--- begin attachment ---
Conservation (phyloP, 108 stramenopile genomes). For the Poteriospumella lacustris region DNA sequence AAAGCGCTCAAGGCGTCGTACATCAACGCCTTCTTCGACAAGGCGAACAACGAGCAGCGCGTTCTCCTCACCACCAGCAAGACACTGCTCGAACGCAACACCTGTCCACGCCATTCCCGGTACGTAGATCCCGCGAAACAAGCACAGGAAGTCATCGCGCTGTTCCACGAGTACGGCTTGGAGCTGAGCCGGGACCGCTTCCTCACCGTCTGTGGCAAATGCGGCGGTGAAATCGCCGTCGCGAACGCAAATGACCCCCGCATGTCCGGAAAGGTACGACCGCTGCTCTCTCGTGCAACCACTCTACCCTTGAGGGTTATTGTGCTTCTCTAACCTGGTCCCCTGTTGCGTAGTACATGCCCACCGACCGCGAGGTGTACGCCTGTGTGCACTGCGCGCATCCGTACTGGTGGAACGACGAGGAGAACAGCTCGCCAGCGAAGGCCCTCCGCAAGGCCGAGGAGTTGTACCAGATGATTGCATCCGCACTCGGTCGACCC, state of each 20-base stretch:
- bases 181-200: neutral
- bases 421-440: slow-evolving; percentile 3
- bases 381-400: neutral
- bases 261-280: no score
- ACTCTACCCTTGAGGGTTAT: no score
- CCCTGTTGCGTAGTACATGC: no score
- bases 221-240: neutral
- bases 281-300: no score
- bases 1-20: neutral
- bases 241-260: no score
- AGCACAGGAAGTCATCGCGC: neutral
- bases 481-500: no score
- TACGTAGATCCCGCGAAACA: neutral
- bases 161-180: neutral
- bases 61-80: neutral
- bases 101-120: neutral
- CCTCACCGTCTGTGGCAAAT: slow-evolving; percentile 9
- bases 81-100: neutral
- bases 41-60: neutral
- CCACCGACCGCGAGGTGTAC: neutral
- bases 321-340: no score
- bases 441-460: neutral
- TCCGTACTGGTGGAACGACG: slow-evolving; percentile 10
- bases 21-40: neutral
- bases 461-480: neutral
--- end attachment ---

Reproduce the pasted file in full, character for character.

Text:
Conservation (phyloP, 108 stramenopile genomes). For the Poteriospumella lacustris region DNA sequence AAAGCGCTCAAGGCGTCGTACATCAACGCCTTCTTCGACAAGGCGAACAACGAGCAGCGCGTTCTCCTCACCACCAGCAAGACACTGCTCGAACGCAACACCTGTCCACGCCATTCCCGGTACGTAGATCCCGCGAAACAAGCACAGGAAGTCATCGCGCTGTTCCACGAGTACGGCTTGGAGCTGAGCCGGGACCGCTTCCTCACCGTCTGTGGCAAATGCGGCGGTGAAATCGCCGTCGCGAACGCAAATGACCCCCGCATGTCCGGAAAGGTACGACCGCTGCTCTCTCGTGCAACCACTCTACCCTTGAGGGTTATTGTGCTTCTCTAACCTGGTCCCCTGTTGCGTAGTACATGCCCACCGACCGCGAGGTGTACGCCTGTGTGCACTGCGCGCATCCGTACTGGTGGAACGACGAGGAGAACAGCTCGCCAGCGAAGGCCCTCCGCAAGGCCGAGGAGTTGTACCAGATGATTGCATCCGCACTCGGTCGACCC, state of each 20-base stretch:
- bases 181-200: neutral
- bases 421-440: slow-evolving; percentile 3
- bases 381-400: neutral
- bases 261-280: no score
- ACTCTACCCTTGAGGGTTAT: no score
- CCCTGTTGCGTAGTACATGC: no score
- bases 221-240: neutral
- bases 281-300: no score
- bases 1-20: neutral
- bases 241-260: no score
- AGCACAGGAAGTCATCGCGC: neutral
- bases 481-500: no score
- TACGTAGATCCCGCGAAACA: neutral
- bases 161-180: neutral
- bases 61-80: neutral
- bases 101-120: neutral
- CCTCACCGTCTGTGGCAAAT: slow-evolving; percentile 9
- bases 81-100: neutral
- bases 41-60: neutral
- CCACCGACCGCGAGGTGTAC: neutral
- bases 321-340: no score
- bases 441-460: neutral
- TCCGTACTGGTGGAACGACG: slow-evolving; percentile 10
- bases 21-40: neutral
- bases 461-480: neutral